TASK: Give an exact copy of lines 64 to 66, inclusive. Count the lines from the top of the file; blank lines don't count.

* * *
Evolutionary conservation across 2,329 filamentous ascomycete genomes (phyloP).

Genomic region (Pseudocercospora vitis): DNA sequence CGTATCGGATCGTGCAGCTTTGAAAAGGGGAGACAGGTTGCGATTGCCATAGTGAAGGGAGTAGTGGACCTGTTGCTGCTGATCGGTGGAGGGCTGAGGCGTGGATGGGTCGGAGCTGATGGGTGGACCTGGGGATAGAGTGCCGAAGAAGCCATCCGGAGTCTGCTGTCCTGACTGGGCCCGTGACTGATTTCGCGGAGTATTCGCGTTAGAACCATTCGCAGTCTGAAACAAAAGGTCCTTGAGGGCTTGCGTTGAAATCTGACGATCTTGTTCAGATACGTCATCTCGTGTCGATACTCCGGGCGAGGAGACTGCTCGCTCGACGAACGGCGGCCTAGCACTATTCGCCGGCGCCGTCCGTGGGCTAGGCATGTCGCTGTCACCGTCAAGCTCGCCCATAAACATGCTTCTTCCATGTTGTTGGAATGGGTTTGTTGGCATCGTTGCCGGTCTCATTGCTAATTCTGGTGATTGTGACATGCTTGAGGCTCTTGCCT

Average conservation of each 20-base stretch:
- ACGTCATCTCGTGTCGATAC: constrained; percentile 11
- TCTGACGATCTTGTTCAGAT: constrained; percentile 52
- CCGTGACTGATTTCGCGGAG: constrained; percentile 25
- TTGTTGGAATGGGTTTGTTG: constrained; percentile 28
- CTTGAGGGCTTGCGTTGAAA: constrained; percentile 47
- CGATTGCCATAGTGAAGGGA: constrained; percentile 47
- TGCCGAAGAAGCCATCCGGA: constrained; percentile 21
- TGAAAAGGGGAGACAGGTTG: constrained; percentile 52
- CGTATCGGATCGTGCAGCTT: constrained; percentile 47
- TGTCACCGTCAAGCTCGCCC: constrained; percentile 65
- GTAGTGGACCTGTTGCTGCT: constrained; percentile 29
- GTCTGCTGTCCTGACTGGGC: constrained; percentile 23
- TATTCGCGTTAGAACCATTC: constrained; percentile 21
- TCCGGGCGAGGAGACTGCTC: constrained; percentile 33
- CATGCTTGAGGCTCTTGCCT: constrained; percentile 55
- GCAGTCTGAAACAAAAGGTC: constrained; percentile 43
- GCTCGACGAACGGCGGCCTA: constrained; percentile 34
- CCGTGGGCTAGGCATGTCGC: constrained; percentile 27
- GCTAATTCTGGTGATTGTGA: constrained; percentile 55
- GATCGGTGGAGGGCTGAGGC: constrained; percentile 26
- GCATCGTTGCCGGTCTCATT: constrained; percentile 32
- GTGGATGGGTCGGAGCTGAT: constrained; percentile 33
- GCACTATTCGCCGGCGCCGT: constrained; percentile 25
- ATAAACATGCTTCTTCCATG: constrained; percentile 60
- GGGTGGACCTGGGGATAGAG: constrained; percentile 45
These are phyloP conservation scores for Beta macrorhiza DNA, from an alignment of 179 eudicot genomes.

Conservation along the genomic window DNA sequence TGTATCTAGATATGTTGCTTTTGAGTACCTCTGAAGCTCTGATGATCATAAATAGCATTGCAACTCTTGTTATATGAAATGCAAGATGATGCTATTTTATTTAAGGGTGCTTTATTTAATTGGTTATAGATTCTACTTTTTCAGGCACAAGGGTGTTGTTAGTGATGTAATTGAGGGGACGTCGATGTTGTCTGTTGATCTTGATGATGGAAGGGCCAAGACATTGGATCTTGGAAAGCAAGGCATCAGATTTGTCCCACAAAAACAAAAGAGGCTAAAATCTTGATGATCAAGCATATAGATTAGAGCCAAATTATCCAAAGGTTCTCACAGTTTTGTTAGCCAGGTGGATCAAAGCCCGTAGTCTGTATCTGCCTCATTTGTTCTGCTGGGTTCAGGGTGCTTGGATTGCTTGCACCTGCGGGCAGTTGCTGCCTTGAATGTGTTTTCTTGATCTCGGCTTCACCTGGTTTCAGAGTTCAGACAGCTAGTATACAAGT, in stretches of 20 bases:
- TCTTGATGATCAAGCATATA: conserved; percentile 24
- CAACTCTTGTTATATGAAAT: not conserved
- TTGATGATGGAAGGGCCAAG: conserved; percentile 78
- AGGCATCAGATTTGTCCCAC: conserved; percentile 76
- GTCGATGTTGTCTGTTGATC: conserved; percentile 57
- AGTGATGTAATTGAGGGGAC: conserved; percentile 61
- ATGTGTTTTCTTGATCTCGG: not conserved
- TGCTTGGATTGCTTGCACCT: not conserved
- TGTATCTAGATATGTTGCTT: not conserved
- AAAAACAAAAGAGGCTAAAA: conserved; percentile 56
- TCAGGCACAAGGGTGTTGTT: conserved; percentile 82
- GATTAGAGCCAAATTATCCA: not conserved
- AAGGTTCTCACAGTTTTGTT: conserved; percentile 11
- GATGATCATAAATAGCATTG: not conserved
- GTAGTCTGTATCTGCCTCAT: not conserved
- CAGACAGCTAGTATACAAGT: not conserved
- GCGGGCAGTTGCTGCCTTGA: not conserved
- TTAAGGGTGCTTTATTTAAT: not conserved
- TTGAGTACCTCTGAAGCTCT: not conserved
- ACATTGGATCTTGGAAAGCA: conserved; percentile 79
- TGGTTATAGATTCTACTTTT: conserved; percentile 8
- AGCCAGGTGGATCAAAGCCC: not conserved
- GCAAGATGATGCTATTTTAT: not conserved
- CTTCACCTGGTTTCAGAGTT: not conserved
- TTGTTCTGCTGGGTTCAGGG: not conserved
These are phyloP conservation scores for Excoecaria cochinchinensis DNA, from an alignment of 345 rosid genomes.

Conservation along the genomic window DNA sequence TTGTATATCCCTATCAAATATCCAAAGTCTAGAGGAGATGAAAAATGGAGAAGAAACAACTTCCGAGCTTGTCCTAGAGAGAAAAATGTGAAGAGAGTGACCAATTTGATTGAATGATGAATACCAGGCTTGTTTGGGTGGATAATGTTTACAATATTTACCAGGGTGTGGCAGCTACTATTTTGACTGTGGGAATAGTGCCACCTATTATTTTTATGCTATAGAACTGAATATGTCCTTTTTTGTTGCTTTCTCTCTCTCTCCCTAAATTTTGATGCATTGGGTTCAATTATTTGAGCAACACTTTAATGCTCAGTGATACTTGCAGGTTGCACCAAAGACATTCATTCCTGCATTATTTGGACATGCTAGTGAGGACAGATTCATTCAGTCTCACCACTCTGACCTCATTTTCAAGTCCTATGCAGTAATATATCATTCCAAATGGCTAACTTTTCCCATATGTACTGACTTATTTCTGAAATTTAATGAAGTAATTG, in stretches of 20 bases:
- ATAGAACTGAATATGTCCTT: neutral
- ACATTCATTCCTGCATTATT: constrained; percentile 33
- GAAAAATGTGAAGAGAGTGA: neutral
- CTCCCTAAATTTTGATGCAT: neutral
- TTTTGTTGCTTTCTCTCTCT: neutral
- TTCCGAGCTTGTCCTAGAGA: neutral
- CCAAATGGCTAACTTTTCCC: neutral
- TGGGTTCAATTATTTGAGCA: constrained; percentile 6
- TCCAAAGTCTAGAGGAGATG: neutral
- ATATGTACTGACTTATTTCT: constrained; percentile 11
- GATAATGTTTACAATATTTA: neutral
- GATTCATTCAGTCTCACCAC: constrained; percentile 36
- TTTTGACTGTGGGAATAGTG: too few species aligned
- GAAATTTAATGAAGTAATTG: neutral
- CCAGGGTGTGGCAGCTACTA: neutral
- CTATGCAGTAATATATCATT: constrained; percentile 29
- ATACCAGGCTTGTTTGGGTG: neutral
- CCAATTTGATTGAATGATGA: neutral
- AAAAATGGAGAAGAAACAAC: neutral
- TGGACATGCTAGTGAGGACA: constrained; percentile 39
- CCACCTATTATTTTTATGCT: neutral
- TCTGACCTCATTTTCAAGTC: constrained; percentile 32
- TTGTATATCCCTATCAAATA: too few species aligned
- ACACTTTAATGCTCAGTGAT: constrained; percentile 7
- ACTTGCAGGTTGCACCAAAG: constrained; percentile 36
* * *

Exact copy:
- CCAAATGGCTAACTTTTCCC: neutral
- TGGGTTCAATTATTTGAGCA: constrained; percentile 6
- TCCAAAGTCTAGAGGAGATG: neutral